6. 6. THE FUTURE OF LUXURY- THE KEY TRENDS FOR 2021 6November 25, 2020 W 1. Agile and Young Millennials and Gen Z are driving the majority of luxury sales. These new generations of younger (but certainly not less demanding) affluent consumers will continue to rewrite the rulebook of the once bulletproof luxury industry; with new needs, new behaviours, and digital-infused lifestyles. As younger consumers become the largest segment of luxury buyers, it is a necessity for luxury brands to understand how to relate to and win over these young generations. They are digital natives: they continuously engage with online content and are expecting highly sophisticated digital experiences. Think of brands such as Apple that spend millions on user experience and design. For luxury brands to remain in sync with younger global luxury consumers, they will need to adapt their approach to speaking their language and deliver digital experiences that are superior to what’s already available.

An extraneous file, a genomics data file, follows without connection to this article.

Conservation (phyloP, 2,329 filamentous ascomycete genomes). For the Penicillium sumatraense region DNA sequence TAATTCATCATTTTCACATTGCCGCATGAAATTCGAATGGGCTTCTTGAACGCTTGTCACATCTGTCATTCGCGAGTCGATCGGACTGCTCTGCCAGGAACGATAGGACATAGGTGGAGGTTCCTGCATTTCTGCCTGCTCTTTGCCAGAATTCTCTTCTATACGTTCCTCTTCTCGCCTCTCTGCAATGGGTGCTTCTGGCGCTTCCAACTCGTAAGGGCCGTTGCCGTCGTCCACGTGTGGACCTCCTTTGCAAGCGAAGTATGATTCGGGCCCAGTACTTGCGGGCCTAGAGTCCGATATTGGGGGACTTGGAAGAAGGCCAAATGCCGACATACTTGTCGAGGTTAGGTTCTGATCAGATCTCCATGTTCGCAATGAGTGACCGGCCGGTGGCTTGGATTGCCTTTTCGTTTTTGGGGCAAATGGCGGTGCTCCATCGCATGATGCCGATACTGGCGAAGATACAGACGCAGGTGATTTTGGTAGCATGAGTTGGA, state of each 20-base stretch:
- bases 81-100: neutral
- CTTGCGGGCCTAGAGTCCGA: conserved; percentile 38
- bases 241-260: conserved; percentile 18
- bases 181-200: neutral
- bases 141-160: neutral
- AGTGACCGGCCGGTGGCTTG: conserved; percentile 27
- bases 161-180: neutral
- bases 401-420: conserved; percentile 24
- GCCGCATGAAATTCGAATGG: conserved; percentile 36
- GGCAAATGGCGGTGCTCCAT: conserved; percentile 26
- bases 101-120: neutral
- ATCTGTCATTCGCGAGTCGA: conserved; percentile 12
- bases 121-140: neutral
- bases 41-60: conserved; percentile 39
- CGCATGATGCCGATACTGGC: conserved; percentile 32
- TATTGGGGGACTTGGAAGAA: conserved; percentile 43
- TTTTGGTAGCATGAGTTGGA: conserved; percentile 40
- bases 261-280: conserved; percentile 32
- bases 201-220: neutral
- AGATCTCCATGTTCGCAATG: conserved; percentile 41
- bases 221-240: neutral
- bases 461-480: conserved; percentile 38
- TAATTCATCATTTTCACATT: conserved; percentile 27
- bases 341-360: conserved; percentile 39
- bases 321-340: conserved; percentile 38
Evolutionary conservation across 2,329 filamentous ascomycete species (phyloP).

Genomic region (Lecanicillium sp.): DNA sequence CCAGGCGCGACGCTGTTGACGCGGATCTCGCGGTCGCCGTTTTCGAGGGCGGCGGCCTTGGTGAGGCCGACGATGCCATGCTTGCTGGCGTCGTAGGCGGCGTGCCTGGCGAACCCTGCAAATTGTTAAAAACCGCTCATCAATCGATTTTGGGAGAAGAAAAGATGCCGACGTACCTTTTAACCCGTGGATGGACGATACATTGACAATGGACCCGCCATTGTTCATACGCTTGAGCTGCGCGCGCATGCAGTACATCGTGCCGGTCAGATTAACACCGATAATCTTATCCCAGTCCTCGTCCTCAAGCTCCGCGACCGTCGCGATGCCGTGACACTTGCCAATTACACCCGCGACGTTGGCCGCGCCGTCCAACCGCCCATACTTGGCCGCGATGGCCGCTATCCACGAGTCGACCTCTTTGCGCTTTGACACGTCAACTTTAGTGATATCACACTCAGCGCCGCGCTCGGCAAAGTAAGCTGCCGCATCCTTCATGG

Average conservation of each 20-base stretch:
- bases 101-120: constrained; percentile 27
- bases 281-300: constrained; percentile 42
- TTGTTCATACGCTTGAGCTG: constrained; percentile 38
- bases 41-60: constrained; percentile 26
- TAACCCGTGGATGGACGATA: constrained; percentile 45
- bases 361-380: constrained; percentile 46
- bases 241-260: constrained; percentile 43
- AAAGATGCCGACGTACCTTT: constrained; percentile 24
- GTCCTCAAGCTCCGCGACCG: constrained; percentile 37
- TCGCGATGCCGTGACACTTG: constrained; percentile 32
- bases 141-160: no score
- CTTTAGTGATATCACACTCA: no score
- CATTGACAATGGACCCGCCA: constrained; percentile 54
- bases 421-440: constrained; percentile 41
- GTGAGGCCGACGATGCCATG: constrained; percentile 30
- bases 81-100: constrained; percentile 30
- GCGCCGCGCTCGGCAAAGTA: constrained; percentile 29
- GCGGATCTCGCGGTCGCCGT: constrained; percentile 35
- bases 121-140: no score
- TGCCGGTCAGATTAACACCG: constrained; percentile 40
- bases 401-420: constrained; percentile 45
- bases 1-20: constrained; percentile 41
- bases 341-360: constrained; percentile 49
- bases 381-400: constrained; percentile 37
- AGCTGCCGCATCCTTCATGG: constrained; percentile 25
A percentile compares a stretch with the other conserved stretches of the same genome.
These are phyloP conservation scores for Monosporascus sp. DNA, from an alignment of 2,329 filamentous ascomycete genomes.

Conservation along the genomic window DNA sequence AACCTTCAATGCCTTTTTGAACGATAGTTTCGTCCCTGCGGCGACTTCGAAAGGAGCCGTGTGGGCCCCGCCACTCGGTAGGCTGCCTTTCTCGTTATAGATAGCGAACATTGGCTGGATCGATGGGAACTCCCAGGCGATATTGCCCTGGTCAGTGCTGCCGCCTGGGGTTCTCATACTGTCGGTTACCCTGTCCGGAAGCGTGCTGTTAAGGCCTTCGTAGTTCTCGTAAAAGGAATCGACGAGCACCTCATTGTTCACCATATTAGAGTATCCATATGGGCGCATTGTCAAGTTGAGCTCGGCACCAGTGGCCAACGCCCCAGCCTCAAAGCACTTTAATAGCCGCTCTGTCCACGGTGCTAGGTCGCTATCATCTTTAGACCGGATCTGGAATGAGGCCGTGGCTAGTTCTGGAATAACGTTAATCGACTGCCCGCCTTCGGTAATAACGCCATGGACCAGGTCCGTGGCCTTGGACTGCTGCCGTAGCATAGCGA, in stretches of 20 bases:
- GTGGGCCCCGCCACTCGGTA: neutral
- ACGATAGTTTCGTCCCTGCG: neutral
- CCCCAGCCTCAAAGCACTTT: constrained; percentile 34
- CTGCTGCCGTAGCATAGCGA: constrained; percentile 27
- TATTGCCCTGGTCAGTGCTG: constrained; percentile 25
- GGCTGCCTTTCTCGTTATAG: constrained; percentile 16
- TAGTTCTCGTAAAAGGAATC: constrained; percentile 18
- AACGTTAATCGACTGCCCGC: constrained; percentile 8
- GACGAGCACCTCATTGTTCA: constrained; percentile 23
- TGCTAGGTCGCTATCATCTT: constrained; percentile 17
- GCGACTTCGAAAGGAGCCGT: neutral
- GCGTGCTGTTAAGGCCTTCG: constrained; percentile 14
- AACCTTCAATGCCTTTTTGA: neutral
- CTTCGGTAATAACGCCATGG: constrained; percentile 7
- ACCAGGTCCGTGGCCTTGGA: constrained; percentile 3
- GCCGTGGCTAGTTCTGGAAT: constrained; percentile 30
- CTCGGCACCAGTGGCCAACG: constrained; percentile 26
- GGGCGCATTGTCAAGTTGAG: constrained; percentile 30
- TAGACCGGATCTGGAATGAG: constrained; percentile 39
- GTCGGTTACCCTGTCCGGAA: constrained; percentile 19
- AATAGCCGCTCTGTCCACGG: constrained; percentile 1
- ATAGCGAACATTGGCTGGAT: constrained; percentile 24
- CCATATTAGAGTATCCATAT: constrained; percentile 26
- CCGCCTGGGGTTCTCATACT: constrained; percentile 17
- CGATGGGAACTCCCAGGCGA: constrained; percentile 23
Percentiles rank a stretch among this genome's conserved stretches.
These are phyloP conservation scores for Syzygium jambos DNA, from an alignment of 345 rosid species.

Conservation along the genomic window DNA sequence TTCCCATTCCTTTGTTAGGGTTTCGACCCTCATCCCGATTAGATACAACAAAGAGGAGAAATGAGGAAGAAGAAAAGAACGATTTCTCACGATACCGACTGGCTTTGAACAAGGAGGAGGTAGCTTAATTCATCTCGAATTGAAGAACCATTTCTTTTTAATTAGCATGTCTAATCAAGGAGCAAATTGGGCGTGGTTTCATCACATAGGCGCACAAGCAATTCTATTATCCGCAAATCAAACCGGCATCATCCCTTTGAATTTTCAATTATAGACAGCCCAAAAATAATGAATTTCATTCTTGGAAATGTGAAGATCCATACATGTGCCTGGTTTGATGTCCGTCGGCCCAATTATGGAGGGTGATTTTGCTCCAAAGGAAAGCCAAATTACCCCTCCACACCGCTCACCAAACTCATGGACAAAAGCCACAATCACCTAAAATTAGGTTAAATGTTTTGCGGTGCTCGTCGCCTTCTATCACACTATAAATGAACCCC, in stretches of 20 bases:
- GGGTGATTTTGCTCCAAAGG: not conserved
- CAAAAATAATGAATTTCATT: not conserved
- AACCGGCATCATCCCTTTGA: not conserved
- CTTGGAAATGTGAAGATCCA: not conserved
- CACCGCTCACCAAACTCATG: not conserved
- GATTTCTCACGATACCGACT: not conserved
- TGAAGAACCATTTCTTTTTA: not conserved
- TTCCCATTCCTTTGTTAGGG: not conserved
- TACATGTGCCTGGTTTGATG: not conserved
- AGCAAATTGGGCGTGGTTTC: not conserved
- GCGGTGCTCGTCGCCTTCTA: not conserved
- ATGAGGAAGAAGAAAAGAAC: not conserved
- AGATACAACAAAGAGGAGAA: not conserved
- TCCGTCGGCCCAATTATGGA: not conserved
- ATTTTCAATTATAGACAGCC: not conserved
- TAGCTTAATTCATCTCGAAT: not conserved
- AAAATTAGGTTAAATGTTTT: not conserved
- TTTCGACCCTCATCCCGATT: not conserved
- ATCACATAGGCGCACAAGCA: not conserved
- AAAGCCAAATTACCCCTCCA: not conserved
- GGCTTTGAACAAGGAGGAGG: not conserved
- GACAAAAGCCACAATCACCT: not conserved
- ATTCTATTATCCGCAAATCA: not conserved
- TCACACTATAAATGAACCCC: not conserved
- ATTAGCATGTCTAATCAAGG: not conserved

7. 7. THE FUTURE OF LUXURY- THE KEY TRENDS FOR 2021 7November 25, 2020 W 2. Digital Universe Many luxury brands have been slow to embrace digital channels, but in light of the unprecedented times we’re living in, and with more people ready to make high-price purchases online than ever before, luxury brands had no choice but to catch up. And quickly. Yet, digital luxury remains far from mature, with brands still experimenting heavily with different approaches to build awareness, boost engagement, and, ultimately, drive sales online. The last months have seen more digital transformation implemented than the previous decade, and processes that were already underway found themselves accelerated, and at scale. This digital transformation trend will continue to grow in 2021. While experiential in-store retail will remain essential for luxury brands, digital channels will continue to evolve both as sources of inspiration and as sales channels – elevating ecommerce to a new level. The end of COVID-19 will most likely rebalance the scale in favour of offline purchases. We expect, however, the pandemic to leave long-lasting consumer shifts with more people willing to buy online, including high-ticket items such as luxury watches, jewellery, and designer furniture.